Thus, the Web server 18 includes a known set of server application functions (SAFs). These functions take the client's request and other configuration data of the server as input and return a response to the client as output. Referring back to FIG. 1, the Web server 18 also includes an Application Programming Interface (API) 26 that provides extensions to enable application developers to extend and/or customize the core functionality thereof (namely, the SAFs) through software programs commonly referred to as "plug-ins."
The present invention is a system, method, and computer readable medium for controlling the downloading and display of animated sequences from a server to a client. Animated sequences are typically stored in graphics files. One popular type of graphics file is known as a Graphics Interchange Format (GIF) file. For illustrative purposes, the present invention will be described with reference to downloading a GIF file from a server to a client utilizing a browser in an Internet environment. Those skilled in the art will realize that the present invention may be implemented with any type of graphics file and in any type of network situation, including, but not limited to the Internet, intranets, and other types of networks.
More and more Web sites are using animated sequences, and the size and complexity of these animated sequences is increasing at a rapid rate. The use of animation on a Web page increases the time it takes for a browser to download and display the page. In addition, the animation present on a downloaded Web page consumes valuable system resources in the client, such as memory and disk space. This can become annoying to users who do not always wish to see all the animation contained on a Web page. There may also be times where a user is not sure if he wants to see some or all of the animation present on a particular Web page.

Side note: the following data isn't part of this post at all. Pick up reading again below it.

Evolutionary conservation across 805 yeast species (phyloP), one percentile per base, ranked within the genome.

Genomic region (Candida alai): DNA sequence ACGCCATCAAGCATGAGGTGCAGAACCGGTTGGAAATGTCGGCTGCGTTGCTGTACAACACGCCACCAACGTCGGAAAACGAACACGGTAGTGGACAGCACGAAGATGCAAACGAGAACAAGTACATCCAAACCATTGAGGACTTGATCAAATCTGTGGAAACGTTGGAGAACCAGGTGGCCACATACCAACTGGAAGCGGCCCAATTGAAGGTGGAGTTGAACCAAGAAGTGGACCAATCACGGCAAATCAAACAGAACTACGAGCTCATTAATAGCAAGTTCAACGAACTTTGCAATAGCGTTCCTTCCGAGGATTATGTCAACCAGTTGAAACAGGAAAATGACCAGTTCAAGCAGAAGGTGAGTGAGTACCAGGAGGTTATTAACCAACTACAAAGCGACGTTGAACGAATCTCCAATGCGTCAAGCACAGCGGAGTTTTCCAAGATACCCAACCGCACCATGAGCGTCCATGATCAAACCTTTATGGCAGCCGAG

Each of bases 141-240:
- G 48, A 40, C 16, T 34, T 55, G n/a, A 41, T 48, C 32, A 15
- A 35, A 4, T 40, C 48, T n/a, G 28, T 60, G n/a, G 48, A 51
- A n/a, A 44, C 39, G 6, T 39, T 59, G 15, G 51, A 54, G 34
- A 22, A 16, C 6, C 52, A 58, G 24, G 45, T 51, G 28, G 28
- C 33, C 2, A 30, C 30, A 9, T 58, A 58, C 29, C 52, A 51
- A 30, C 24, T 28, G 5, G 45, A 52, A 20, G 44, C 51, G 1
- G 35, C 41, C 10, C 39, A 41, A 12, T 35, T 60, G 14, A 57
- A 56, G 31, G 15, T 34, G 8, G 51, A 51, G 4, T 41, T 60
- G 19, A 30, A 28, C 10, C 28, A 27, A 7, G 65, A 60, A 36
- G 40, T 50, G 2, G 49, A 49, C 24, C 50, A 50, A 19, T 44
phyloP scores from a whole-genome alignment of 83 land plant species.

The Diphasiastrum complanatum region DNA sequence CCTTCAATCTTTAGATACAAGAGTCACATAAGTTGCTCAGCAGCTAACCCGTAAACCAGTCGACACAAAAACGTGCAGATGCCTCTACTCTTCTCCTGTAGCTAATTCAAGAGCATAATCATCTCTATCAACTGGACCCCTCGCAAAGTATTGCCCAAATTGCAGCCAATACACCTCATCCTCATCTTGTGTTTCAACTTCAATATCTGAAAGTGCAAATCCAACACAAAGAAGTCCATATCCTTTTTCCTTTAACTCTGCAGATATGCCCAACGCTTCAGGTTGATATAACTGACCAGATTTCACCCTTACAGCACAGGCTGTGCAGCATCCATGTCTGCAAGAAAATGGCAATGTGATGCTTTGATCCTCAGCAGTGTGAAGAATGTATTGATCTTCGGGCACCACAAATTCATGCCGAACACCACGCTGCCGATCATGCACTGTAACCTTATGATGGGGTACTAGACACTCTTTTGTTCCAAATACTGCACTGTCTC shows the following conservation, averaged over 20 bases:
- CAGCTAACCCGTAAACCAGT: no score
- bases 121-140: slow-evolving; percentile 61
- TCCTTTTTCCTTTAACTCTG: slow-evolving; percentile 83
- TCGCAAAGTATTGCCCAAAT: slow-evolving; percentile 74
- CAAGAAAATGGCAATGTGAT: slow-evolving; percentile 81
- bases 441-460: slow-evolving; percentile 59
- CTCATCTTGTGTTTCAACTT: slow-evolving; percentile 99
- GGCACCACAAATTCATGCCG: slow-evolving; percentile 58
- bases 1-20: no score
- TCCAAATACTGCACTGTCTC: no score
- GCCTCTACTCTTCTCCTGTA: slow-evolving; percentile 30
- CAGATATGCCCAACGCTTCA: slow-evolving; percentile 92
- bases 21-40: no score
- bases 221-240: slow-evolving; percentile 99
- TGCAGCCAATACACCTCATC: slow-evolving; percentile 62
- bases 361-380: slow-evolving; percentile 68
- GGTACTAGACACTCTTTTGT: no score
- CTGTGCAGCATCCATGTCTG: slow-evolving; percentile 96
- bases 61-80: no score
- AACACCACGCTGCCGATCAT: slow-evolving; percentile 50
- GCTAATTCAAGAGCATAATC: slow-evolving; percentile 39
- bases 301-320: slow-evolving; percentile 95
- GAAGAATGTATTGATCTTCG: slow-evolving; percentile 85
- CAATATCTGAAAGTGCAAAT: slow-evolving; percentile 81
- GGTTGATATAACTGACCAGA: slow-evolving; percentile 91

The present invention allows a user to choose which, if any, animated sequences to view on a Web page. Before downloading a graphics file associated with a particular Web page, the server checks the file to determine if it contains any animated sequences. This exact method used to check for animation will vary depending on the type of graphics file being used. For a GIF file, the server will check for multiple Graphic Blocks. In a GIF file, each frame of animation is represented by a Graphic Block. Therefore, if more than one Graphic Block is in the file, the file contains an animated sequence.
If a GIF file contains more than one Graphic Block, the server only downloads the first Graphic Block. This first Graphic Block is downloaded and displayed as a static image in the location on the Web page where the entire animation sequence would otherwise be displayed. The user may view the static image presented on the screen, and then determine if he wishes to view the entire animated sequence. If so, the user indicates that he wishes to view the entire animated sequence. The user may accomplish this through any one of a variety of selection schemes. For example, the user may move a mouse pointer over the static image, click the alternate mouse button, and select "run animation" from a pop-up menu. The server then downloads all the Graphic Blocks, including the first one, to the client, and the user thus views the entire animated sequence.
By only downloading the first Graphic Block in an animated sequence, the Web page may be efficiently downloaded and displayed. No time is wasted downloading animation in which the user is not interested. In addition, valuable memory and disk space is saved in the client, as only the first Graphic Block is stored. The user may then pick and choose which, if any, animated sequences he wishes to view.
The present invention is preferably executed during the object types step (step 36) depicted in FIG. 2. Referring now to FIG. 3, a flowchart showing the steps for controlling the downloading and display of an animated sequence will now be described. While performing object type checking, a server determines that the requested Web page contains a GIF file (step 50). Note that a single Web page may contain many GIF files, however, the invention will be described with reference to one GIF file. The server parses the GIF file, counting the number of Graphic Blocks in the file (step 52). The server then tests to see if the number of Graphic Blocks is greater than one (step 54). If there is only a single Graphic Block in the GIF file, it is a still image, and is therefore downloaded as usual, along with the rest of the Web page (step 56).